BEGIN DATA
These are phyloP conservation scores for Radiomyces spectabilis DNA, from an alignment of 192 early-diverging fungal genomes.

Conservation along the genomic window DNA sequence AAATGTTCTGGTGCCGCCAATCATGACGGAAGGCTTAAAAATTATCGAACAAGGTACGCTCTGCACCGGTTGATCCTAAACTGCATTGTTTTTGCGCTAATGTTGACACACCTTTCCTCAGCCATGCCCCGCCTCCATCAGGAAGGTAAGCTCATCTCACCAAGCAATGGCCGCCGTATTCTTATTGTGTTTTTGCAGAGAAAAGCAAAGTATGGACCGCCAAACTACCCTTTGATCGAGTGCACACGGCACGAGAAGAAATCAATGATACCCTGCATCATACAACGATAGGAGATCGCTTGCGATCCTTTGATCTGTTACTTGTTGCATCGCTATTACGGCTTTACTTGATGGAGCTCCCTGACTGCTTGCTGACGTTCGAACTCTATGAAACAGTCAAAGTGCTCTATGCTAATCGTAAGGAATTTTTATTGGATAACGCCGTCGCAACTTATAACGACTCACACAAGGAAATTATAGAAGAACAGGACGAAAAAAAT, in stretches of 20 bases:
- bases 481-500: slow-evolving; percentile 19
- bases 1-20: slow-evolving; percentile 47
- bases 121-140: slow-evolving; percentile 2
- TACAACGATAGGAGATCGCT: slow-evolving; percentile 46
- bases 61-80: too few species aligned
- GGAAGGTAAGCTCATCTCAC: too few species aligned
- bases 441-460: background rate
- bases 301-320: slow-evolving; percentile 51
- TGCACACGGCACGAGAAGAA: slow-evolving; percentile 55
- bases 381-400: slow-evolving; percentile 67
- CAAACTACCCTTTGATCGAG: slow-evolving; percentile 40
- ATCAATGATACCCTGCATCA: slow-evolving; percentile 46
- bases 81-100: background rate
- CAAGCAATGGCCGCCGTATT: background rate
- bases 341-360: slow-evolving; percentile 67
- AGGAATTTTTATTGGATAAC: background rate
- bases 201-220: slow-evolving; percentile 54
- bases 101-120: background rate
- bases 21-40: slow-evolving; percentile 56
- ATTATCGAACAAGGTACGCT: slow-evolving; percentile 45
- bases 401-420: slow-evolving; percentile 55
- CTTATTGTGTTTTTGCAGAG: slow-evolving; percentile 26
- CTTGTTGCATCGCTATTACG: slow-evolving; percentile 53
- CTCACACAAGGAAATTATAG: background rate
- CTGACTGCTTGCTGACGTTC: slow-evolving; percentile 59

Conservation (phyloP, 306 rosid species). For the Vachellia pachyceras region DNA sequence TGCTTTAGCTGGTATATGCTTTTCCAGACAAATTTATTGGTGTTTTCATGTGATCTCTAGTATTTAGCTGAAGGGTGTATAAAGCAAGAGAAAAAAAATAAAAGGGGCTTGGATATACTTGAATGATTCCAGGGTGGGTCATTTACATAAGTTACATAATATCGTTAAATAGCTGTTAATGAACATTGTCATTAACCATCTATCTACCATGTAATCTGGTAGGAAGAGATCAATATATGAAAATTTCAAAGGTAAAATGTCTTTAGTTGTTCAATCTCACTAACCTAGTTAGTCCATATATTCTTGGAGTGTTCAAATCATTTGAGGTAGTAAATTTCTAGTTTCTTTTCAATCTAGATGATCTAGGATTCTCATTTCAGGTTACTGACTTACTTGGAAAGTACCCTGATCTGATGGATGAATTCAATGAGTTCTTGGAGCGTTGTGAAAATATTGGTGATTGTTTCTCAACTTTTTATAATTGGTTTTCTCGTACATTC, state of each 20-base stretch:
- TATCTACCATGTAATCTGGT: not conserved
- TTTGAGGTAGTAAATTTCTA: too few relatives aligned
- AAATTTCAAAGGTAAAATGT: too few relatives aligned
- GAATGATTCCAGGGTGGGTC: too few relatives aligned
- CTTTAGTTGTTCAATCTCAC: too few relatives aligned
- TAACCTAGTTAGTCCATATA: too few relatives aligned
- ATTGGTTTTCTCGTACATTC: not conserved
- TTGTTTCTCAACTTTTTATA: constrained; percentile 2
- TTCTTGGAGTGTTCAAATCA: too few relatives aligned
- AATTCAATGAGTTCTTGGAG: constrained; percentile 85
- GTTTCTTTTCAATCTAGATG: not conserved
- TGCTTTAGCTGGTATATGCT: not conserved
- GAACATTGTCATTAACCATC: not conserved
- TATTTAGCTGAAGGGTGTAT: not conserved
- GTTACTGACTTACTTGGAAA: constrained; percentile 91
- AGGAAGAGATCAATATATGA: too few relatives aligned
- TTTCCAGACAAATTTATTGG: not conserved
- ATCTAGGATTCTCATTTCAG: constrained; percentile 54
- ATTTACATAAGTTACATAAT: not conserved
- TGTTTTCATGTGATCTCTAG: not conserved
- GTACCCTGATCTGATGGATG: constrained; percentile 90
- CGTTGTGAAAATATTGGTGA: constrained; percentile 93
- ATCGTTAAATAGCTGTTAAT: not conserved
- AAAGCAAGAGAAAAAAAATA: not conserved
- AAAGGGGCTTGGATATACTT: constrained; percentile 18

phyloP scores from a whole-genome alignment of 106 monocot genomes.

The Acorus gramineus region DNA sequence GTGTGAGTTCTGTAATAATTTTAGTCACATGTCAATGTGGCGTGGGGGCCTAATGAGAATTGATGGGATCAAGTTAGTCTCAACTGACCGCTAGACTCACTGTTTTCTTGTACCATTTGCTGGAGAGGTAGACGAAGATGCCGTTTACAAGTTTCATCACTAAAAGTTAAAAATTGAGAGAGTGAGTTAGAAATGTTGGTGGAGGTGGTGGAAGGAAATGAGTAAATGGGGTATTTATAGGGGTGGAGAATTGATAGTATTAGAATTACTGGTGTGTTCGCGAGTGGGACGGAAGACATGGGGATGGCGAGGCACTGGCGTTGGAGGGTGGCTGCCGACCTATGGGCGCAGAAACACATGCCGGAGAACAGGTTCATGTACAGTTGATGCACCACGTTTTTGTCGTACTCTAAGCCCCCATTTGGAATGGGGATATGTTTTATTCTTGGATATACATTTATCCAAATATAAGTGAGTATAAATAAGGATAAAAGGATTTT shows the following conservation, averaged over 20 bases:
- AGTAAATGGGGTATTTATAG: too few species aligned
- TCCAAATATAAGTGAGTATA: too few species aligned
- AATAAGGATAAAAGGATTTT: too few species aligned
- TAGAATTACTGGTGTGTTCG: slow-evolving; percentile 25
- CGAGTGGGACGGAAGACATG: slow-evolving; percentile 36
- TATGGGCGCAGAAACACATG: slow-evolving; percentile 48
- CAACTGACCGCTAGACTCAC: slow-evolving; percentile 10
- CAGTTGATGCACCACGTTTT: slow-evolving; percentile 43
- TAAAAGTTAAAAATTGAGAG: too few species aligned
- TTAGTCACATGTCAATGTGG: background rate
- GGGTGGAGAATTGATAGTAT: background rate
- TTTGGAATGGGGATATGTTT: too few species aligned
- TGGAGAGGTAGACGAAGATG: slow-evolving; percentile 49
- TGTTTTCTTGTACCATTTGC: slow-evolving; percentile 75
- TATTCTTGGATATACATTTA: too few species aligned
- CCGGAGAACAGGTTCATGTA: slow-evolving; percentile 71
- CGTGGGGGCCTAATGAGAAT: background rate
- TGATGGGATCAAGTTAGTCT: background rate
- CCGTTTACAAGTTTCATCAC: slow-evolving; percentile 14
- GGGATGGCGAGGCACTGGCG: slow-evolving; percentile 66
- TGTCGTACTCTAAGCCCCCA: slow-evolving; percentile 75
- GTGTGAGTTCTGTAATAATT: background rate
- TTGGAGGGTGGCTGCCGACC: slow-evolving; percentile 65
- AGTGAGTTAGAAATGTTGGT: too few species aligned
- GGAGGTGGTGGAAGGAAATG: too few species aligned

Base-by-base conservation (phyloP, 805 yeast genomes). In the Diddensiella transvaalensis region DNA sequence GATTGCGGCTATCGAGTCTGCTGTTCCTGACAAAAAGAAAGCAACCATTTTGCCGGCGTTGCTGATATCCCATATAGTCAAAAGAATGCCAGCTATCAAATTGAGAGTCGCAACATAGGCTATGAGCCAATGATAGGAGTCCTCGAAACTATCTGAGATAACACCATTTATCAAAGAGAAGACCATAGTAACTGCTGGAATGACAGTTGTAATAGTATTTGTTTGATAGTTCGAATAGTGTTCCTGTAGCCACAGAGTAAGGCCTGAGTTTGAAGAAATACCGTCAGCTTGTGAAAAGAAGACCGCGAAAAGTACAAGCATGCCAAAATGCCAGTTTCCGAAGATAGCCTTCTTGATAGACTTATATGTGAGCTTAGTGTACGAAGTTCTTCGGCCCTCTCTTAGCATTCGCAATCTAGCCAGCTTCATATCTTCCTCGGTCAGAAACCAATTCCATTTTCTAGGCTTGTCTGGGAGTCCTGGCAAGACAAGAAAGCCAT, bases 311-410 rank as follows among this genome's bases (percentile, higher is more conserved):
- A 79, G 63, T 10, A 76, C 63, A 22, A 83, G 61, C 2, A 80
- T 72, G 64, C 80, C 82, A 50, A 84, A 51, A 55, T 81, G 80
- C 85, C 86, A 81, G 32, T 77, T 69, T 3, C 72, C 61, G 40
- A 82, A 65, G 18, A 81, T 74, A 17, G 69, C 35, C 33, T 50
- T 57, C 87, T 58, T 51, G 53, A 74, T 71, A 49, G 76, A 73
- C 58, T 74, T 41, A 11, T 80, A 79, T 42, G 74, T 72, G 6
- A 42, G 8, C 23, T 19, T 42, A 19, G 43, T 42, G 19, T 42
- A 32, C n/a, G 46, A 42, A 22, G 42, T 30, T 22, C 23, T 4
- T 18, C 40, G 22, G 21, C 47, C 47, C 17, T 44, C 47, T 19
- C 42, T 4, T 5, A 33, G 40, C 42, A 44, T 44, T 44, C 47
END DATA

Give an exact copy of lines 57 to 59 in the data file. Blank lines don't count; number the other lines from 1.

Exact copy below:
- TCCAAATATAAGTGAGTATA: too few species aligned
- AATAAGGATAAAAGGATTTT: too few species aligned
- TAGAATTACTGGTGTGTTCG: slow-evolving; percentile 25